VMware CEO Pat Gelsinger and AWS senior vice president Andy Jassy announced a significant partnership between the two companies on Thursday when the pair appeared on stage together to introduce VMware Cloud on AWS. According to VMware’s press release, the VMware Cloud on AWS is an expansion of VMware’s Cloud Foundation Program. VMware also announced a similar partnership with IBM’s Softlayer. The VMware Cloud on AWS solution is now in preview with full availability expected mid 2017. VMware will manage, sell, and support the service directly.

The technology

It’s helpful to understand the technology architecture associated with VMware Cloud on AWS and how it differs from existing solutions. Oracle’s Ravello Systems offers a solution that runs VMware-based virtualization images on top. Oracle is essentially reselling AWS instances with a proprietary hypervisor that translates the VMware instructions. Ravello Systems’ solution comes with a significant performance cost and is positioned for non-production workloads. Ravello Systems also doesn’t support full integration with VMware’s management interface or software-defined data center (SDDC) concept.

SEE: VMware’s next play: Managing all clouds for enterprises (ZDNet)

AWS has an existing vCenter plugin that allows for simple migration of VMware workloads to AWS. The AWS solution is production-class use cases. Similar to Ravello Systems, the AWS vCenter plugin is limited in the integration with extensions of the VMware SDDC platform.

Coming from the other side, VMware had an ill-fated attempt to build a large-scale public cloud. VMware’s vCloud Air public cloud service leverages the vCloud Director (vCD) orchestration platform. VMware Cloud on AWS is a completely re-engineered cloud offering. VMware and AWS have teamed to run the entire SDDC portfolio on bare metal servers within AWS data centers. VMware Cloud on AWS supports vSphere, NSX, VSAN, and vRealize. Unlike vCloud Air, which required a vCD plugin, a VMware Cloud on AWS data center is managed directly from a customer’s existing vCenter Plugin.

No mention of hybrid cloud

I found it curious neither VMware nor AWS called the solution hybrid cloud. Integration of operations between public cloud and traditional on-premises data centers has proven an elusive goal. The partnership highlights the business challenges of each vendor. VMware experienced many stops and starts with gaining traction as a public cloud provider. Likewise, AWS found it difficult to entice enterprises to move VMware-based workloads to EC2.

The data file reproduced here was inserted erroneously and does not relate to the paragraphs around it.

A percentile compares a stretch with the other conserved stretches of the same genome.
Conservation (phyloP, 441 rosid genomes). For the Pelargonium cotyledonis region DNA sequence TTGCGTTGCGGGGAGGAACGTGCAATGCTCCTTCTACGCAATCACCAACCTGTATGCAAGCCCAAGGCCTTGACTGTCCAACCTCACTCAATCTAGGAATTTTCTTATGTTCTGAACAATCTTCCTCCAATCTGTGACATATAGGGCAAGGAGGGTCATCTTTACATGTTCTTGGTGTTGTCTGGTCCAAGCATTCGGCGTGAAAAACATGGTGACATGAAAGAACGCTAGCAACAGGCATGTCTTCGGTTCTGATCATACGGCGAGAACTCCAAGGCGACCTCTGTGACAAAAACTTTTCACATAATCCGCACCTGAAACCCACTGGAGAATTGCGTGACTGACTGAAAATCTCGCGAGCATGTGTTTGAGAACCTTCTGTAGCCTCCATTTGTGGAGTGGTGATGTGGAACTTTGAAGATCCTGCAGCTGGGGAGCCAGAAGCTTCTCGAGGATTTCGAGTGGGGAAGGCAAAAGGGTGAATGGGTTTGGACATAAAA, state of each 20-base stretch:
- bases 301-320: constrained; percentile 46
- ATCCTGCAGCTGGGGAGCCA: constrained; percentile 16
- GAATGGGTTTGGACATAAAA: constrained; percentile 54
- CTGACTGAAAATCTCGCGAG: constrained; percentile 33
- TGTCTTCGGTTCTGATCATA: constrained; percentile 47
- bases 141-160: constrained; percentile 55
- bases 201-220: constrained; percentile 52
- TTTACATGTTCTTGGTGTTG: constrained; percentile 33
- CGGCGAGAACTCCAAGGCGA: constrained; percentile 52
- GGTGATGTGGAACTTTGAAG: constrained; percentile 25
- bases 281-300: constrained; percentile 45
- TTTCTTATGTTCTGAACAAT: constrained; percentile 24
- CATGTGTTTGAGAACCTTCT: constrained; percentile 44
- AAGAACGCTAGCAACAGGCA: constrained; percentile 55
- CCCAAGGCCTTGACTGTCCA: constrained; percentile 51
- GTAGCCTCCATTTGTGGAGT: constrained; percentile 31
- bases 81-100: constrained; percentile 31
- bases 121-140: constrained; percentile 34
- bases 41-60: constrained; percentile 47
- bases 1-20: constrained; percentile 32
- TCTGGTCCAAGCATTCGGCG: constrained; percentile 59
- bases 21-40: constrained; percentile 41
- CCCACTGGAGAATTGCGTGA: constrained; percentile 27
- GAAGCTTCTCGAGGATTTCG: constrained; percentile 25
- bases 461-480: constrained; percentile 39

The theory of this partnership is that customers wanting to use their existing VMware software and operations strategy can leverage VMware Cloud on AWS. Customers seamlessly move workloads from their on-premises data center to vSphere servers running on AWS infrastructure. The use case is a similar value proposition as VMware’s vCloud Air public cloud, but with the important distinction that the infrastructure is AWS.

More questions than answers

I walked away from this announcement with more questions than answers. VMware and AWS essentially presented hosted VMware in AWS. Today, the primary advantage over other hosted vSphere implementations is the proximity to AWS solutions. It’s as close to co-location as VMware customers get into an AWS data center.

However, it doesn’t solve the problem of building a hybrid infrastructure. Missing in the announcement were advanced tools for integration of the VMware Cloud on AWS with other AWS products. While possible for a customer to run NSX in the VMware Cloud on AWS, there isn’t integration between AWS VPC and NSX. There’s also the inverse challenge. VMware Cloud on AWS doesn’t bring a private version of AWS to VMware infrastructure. Customers wanting a serverless computing option that leverages private data center resources still have to look toward solutions such as AzureStack.

I’m expecting more meat on the bone from both VMware and AWS. While an attractive technical solution, both companies have to fill in some blanks on what business challenges the solution solves. I’m looking forward to seeing further integration from products such as VMware Cross-Cloud and AWS Lambda.

What are your thoughts?

Is VMware Cloud on AWS a game-changing announcement? What use cases come to mind? Share your thoughts in the comments below.